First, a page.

Doing it for Rwanda’s gorillas

The story of Joe and Mary Ann McDonald; the American couple whose life is devoted to safari photography

The story of Joe and Mary Ann McDonald; the American couple whose life is devoted to safari photography

Joe and Mary Ann McDonald are the most popular and active husband-wife nature photography team in the US today. The couple spends at least half of each year in the field, leading photo safaris to Africa and other remote destinations.

Leading and facilitating photo tours, safaris and workshops, Joe and Mary Ann travel extensively. Typically, in a year, the couple traverses as many as six different continents!

One of their favorite safari destinations is, yes… Rwanda. No other African country have they visited as this one. The sworn nature lovers flew into the country last Sunday, with a delegation of six. They have been staying at the Gorilla View Lodge in Musanze, like on all their previous visits.

Perhaps for the name, McDonald, some people had been led to link this couple to the famous American fast food chain, McDonald’s. I was one of them, and soon as I heard the rumor, was off to the Gorilla View Lodge, amidst a heavy downpour.

Getting at Gorilla View Lodge and finding out that this couple had nothing to do with McDonald’s (the food) was not the end of the story. It was the beginning of another, perhaps more interesting one; the story of Joe and Mary Ann McDonald.  

So far, the couple has made a record 70 mountain gorilla treks in the Volcanoes National Park in the Northern Province, the biggest number of treks to any national park they have visited.

And still they are counting. Their target is to visit the park 100 times, filming and taking pictures of the amazing tropical landscape and mountain gorillas. That is 30 more treks on the cards.

The couple flew back to Kigali yesterday (Saturday), after five days of trekking. They jet out of the country today (Sunday). Joe and Ann write extensively about their wild safaris on their website,

Their very first trip to Rwanda happened in 2003. “Now, tens of treks later, we can honestly say that the magic hasn’t disappeared, the excitement is still as great, the experience still as unique and wonderful as it was at our first trek. We can’t wait to return and continue our experiences in what may be the most intimate and rewarding wildlife experience in the world today,” they reveal.

At present there are about only 720 mountain gorillas left in the wild, most of them concentrated in the rugged mountain slopes of five dormant volcanoes preserved by the Volcanoes National Park. Rwanda’s share of the mountain gorilla population is the largest, with over three hundred primates, while the rest are scattered between the DRC and Uganda. This makes the mountain gorilla population an endangered species.

And this precisely explains the McDonalds’ deep obsession with gorilla tracking in Rwanda:

“One of the highlights for Mary and I, was being recognized by our guide, Alex, and the superintendent of Volcanoes National Park for our efforts to promote tourism in Rwanda. Alex, in a small ceremony, presented us with Rwanda flag pins, making us ‘ambassadors’ for the country. We were honored, because our own commitment and bond to Rwanda is great. We’re so impressed with the country, how much progress it has made, how friendly the people are, how wonderful the roads are and, of course, how spectacular the gorilla photography is,” Joe contends.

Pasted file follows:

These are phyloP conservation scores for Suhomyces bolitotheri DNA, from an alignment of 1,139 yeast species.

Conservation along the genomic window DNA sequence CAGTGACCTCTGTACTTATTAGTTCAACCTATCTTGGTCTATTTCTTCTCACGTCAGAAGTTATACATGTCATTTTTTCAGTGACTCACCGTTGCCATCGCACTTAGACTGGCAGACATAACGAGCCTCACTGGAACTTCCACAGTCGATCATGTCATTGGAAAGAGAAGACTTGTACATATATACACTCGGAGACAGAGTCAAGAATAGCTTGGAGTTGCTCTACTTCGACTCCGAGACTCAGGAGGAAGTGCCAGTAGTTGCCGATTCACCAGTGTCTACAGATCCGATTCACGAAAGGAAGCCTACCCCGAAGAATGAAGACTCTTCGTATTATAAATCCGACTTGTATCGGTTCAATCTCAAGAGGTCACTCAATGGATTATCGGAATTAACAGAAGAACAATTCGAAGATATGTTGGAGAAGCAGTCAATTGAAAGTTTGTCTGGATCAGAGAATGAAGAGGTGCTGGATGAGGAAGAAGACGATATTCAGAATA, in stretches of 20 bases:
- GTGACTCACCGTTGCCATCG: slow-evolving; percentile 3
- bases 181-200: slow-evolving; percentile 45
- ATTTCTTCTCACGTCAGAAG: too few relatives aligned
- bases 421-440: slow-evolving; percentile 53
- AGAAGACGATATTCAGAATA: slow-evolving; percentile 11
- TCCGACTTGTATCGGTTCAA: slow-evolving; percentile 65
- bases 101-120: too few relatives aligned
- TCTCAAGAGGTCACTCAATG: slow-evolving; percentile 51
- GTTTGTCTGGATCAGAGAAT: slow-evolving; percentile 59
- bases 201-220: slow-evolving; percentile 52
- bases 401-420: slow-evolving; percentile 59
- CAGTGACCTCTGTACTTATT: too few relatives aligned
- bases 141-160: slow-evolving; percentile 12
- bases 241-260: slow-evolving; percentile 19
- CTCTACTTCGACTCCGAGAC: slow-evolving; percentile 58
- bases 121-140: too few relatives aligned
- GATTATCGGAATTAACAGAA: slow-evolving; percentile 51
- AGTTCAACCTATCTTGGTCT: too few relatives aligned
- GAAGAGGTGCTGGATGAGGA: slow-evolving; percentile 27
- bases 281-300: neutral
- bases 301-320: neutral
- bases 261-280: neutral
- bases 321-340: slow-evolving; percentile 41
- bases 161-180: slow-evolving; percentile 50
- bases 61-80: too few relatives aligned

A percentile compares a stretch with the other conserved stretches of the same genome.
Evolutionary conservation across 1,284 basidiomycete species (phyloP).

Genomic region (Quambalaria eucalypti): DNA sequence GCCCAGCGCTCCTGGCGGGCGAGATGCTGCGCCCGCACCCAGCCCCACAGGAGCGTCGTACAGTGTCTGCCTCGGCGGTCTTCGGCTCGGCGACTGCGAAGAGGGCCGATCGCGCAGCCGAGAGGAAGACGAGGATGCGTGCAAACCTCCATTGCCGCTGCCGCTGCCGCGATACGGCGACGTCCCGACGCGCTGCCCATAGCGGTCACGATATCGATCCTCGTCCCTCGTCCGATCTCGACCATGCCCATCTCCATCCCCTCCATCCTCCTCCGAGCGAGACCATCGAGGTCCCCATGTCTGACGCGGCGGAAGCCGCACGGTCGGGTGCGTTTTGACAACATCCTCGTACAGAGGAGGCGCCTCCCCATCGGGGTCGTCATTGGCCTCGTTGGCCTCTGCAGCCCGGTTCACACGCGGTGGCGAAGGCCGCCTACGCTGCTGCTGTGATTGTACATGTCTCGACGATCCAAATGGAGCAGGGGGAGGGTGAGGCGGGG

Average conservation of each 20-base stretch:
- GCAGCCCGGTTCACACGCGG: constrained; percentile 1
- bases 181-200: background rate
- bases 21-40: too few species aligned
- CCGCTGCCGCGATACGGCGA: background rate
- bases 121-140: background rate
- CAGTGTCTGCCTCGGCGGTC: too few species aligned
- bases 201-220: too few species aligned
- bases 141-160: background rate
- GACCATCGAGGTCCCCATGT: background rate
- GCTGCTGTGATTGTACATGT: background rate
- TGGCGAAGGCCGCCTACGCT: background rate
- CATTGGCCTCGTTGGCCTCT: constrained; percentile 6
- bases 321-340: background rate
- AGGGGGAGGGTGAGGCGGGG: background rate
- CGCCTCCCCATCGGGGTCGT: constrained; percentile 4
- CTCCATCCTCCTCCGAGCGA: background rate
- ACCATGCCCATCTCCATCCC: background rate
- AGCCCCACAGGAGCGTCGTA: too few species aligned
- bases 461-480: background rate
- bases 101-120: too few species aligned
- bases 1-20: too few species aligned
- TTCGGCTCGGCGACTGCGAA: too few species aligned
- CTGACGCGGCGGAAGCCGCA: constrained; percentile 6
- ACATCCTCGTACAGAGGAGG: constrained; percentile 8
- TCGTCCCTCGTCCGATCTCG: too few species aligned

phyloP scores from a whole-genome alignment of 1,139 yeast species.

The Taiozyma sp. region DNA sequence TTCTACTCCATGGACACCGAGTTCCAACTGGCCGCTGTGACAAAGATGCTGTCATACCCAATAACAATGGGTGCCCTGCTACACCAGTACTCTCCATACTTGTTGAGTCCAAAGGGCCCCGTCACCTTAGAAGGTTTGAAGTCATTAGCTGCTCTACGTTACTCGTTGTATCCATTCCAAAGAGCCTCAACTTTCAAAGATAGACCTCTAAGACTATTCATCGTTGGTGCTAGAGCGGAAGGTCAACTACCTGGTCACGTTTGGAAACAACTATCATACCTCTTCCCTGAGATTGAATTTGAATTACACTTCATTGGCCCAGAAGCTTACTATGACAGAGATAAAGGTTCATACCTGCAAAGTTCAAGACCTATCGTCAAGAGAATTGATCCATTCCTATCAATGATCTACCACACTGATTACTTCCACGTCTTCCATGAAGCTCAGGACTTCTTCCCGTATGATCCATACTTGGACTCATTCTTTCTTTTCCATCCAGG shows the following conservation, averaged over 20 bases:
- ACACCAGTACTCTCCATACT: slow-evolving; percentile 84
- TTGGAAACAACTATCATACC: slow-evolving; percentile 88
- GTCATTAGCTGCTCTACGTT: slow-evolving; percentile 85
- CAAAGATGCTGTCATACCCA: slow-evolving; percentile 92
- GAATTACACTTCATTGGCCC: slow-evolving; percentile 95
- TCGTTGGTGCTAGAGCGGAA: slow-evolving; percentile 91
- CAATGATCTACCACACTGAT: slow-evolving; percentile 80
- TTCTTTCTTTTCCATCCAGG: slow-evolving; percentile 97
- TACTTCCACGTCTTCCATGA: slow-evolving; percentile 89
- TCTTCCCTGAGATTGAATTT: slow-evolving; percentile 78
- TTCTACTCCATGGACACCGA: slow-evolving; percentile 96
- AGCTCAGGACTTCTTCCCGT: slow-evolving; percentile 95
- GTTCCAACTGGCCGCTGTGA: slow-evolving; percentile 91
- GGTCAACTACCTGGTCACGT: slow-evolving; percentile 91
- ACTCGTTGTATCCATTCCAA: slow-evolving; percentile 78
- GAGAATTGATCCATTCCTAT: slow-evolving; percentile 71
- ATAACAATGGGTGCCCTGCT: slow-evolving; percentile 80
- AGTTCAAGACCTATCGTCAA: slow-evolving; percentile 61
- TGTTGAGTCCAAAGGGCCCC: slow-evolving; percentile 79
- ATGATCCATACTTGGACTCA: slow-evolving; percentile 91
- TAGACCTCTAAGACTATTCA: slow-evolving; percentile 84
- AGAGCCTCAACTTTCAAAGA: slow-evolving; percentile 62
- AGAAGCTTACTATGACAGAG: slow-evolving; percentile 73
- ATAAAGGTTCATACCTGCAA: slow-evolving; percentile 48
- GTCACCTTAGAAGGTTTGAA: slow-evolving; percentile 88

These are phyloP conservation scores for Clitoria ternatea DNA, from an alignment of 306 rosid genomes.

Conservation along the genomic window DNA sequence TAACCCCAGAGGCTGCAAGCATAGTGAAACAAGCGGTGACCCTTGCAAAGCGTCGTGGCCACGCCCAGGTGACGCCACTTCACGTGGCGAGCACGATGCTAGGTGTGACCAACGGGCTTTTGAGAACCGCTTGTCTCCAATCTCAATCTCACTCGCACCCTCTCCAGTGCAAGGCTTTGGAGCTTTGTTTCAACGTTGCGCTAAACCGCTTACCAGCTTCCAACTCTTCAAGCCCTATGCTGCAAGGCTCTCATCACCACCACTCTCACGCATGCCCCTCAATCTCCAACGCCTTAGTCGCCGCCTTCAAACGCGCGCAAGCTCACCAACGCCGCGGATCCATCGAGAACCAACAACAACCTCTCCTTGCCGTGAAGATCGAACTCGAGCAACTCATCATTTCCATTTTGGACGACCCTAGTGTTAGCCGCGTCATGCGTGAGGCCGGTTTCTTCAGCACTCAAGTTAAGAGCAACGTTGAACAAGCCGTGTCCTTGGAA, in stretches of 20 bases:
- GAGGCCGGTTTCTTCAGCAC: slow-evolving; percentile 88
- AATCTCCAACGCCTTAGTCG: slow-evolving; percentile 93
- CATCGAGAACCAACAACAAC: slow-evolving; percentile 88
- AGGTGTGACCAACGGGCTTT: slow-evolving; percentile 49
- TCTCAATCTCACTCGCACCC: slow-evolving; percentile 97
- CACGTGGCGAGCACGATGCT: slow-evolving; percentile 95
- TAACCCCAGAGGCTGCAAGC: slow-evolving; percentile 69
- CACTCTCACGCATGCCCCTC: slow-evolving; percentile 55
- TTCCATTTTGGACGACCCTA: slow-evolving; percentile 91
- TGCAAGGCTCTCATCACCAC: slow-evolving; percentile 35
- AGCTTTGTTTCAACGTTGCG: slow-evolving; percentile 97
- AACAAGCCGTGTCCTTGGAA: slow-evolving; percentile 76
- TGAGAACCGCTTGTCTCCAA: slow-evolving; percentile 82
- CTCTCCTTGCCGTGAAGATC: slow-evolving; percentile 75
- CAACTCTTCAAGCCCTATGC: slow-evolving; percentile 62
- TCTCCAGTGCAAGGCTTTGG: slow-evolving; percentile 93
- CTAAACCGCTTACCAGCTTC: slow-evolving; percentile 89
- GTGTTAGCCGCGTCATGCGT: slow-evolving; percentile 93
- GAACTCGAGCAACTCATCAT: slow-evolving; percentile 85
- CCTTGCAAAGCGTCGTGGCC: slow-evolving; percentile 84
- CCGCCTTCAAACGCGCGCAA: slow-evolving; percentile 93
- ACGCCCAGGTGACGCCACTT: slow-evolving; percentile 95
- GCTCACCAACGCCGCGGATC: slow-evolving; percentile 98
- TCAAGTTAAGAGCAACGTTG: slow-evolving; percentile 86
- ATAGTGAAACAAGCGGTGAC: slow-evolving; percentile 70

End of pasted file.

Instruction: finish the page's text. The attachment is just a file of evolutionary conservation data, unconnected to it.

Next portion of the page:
“The experience of trekking is fantastic, and the people are always so warm and friendly that you know that your tourist dollar, your business and visit, is appreciated,” he adds.

“The shooting is one of the most moving and exciting experiences you’ll ever have. It’s exciting, intimate, and you’ll never suspect an hour can go so fast, or that so much can be crammed into that one hour. 

The photos they capture appear regularly in calendars and publications of the National Wildlife Federation, World Wildlife Fund, and numerous other companies.


He has been photographing wildlife and nature since 1966, starting with images of pet turtles, lizards and snakes he made in high school. At this time he was already selling photos to the US National Wildlife Federation.

Since then, Joe has been published in most natural history publications in the U.S., including Audubon, Bird Watcher’s Digest, Birder’s World, Living Bird, Natural History, National and International Wildlife, and many more.

He is the author of seven books, A Practical Guide to Photographing American Wildlife; The Wildlife Photographer’s Field Manual; The Complete Guide to Wildlife Photography; Designing Wildlife Photographs; Photographing on Safari, The New Complete Guide to Wildlife Photography, and African Wildlife; A Portrait of the Animal World.

Joe holds a Bachelor of Science degree in Biology, plus a Masters in Media degree. He taught high school biology for 6 years before completely devoting his time to photography. He is 60 years old.

Mary Ann has been photographing wildlife and nature professionally since 1990, after attending a photo workshop run by Joe, her future husband. Since then, she has been published in most American natural history magazines.

She has penned 29 children’s books covering a vast range of subjects; Leopards, Grizzly Bears, Woodpeckers, Flying Squirrels, Cobras, Boas, Pythons, Rattlesnakes, Jupiter, Cows, Horses, and Sunflowers. These text and photo books are all illustrated with the couple’s own photography.

In 1994 Mary won two first place awards in the prestigious BBC Wildlife Photographer of the Year Competition. Her two winning entries were photos of the fighting flying Great Egrets, a rarely photographed action, and Noon, a tigress in India.

She holds a Bachelor of Science degree in Biology, and did medical research at the Hersey Medical Center in Pennsylvania. 

She is 56.


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